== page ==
A recent survey by U.S. Trust found that “there is a gap between the importance the wealthy place on providing family security and what they are actually doing in terms of estate planning.”1 A majority of survey participants have an estate plan in place, but 39 percent indicate their plans are not comprehensive enough to properly manage distribution of their wealth. This may be because leaving a financial inheritance is less important for many of them than achieving other goals, including:
- Financial security for self and family
- Financial freedom
- Quality relationships with family and friends
The survey respondents also had concerns about their heirs’ ability to handle the responsibilities of wealth. Just over one-half had not fully disclosed their wealth to their children and 15 percent had disclosed nothing at all. Some of the fears preventing disclosure included the effect the knowledge might have on their children’s lives and concerns that family money could be wasted.
Make sure estate plan does it all
If one of your priorities is providing ongoing financial security for your spouse and family members, then it’s important that estate planning do more than address tax issues. A comprehensive estate plan should include the priorities shown in the pyramid.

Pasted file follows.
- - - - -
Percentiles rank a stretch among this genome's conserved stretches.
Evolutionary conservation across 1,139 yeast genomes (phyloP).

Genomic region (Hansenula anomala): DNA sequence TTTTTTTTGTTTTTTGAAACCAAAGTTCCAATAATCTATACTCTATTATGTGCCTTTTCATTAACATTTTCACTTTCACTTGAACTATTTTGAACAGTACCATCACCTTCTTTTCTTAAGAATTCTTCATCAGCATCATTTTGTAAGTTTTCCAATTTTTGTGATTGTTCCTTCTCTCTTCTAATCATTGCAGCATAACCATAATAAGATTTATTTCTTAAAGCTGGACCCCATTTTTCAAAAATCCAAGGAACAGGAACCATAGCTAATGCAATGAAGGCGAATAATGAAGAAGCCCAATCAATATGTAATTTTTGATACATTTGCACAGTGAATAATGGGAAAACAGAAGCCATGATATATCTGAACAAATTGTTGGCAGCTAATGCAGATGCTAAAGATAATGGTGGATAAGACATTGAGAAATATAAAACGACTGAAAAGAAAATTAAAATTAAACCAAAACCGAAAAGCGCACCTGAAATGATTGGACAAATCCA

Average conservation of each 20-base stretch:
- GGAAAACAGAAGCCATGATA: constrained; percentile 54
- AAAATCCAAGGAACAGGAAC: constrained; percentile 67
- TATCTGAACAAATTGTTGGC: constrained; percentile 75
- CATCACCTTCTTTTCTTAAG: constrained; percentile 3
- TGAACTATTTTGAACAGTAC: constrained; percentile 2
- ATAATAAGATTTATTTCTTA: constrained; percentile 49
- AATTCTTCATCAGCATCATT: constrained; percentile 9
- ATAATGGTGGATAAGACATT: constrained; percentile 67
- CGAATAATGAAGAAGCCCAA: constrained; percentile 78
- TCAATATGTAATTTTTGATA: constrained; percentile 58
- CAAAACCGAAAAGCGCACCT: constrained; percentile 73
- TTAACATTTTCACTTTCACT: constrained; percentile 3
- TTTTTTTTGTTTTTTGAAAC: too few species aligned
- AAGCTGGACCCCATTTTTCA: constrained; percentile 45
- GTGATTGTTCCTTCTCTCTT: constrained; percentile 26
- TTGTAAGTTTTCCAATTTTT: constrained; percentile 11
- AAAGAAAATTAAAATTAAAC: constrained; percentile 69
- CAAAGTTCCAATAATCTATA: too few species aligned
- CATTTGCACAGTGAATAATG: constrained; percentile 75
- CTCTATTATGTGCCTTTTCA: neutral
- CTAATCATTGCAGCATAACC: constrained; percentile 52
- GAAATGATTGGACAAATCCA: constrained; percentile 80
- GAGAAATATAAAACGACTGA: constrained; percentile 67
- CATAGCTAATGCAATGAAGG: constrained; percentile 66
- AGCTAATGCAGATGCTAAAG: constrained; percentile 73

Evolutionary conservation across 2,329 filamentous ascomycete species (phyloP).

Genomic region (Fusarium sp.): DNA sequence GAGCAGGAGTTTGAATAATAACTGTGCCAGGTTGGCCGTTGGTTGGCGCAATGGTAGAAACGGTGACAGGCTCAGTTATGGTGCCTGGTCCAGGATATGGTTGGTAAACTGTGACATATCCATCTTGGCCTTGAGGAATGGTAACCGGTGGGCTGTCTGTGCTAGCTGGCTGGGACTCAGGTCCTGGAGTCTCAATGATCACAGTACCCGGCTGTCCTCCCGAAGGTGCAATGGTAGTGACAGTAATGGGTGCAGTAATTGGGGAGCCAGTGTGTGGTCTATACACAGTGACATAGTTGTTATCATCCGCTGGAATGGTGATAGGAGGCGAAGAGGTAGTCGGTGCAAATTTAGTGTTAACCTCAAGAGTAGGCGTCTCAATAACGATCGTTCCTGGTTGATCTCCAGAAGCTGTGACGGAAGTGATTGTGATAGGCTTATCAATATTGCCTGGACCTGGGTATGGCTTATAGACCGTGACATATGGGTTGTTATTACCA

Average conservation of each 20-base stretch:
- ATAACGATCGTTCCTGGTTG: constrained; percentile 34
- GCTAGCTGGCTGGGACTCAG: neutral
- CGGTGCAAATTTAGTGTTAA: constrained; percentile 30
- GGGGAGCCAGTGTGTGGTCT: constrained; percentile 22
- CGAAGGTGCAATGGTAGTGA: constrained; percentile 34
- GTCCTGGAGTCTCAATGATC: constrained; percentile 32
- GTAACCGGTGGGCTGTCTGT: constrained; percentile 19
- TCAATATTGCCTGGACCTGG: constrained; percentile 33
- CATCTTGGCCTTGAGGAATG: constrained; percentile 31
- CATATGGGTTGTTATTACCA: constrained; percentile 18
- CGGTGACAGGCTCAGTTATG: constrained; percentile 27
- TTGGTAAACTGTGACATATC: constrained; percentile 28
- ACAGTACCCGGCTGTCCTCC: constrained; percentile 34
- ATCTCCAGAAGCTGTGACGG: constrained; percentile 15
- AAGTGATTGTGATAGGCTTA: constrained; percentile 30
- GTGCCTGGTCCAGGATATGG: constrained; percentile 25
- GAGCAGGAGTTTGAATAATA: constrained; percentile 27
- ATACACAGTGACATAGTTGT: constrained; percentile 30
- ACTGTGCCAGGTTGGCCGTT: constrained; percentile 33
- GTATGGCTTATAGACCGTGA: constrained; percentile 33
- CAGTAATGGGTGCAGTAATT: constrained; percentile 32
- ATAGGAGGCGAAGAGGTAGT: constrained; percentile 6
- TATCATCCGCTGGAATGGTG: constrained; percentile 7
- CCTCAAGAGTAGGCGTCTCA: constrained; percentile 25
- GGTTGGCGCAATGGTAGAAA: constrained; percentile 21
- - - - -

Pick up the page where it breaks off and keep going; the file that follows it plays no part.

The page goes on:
Once there is comfort with financial security, it is necessary to establish goals for the distribution of wealth. Things to consider include:
- Who will receive the assets?
- How much will each person/entity receive?
- How will the wealth be distributed?
Safeguarding your estate comes next. Your estate may need protection from:
- Creditors or lawsuits
- Former family members
- Disgruntled or irresponsible family members
The next consideration is continuity of management and caretaking for the estate. Is a trust or another entity necessary? It can be a good idea to consider the benefits of:
- Revocable and irrevocable trusts
- Life insurance trusts
- Charitable trusts
Finally, the potential tax burdens related to an estate should be addressed.
Everyone needs a legacy plan
Regardless of wealth, everyone needs a legacy plan. It is common for a person who is not concerned about taxes to simply not plan. This is a mistake. Even if your legacy plan consists of a simple Will and Power of Attorney documents, planning is necessary. Likewise, people who are concerned about taxes, and have engaged in estate tax planning, also need to consider other aspects of estate planning and the long-term effects of their legacies.
This information is not intended to be a substitute for specific individualized legal advice. We suggest that you discuss your specific situation with a qualified legal advisor.
1U.S. Trust, U.S. Trust Insights on Wealth and Worth™: Survey of High Net Worth and Ultra High Net Worth Americans, 2011 Highlights, p.6. The survey included 457 individuals with more than $3 million investable assets.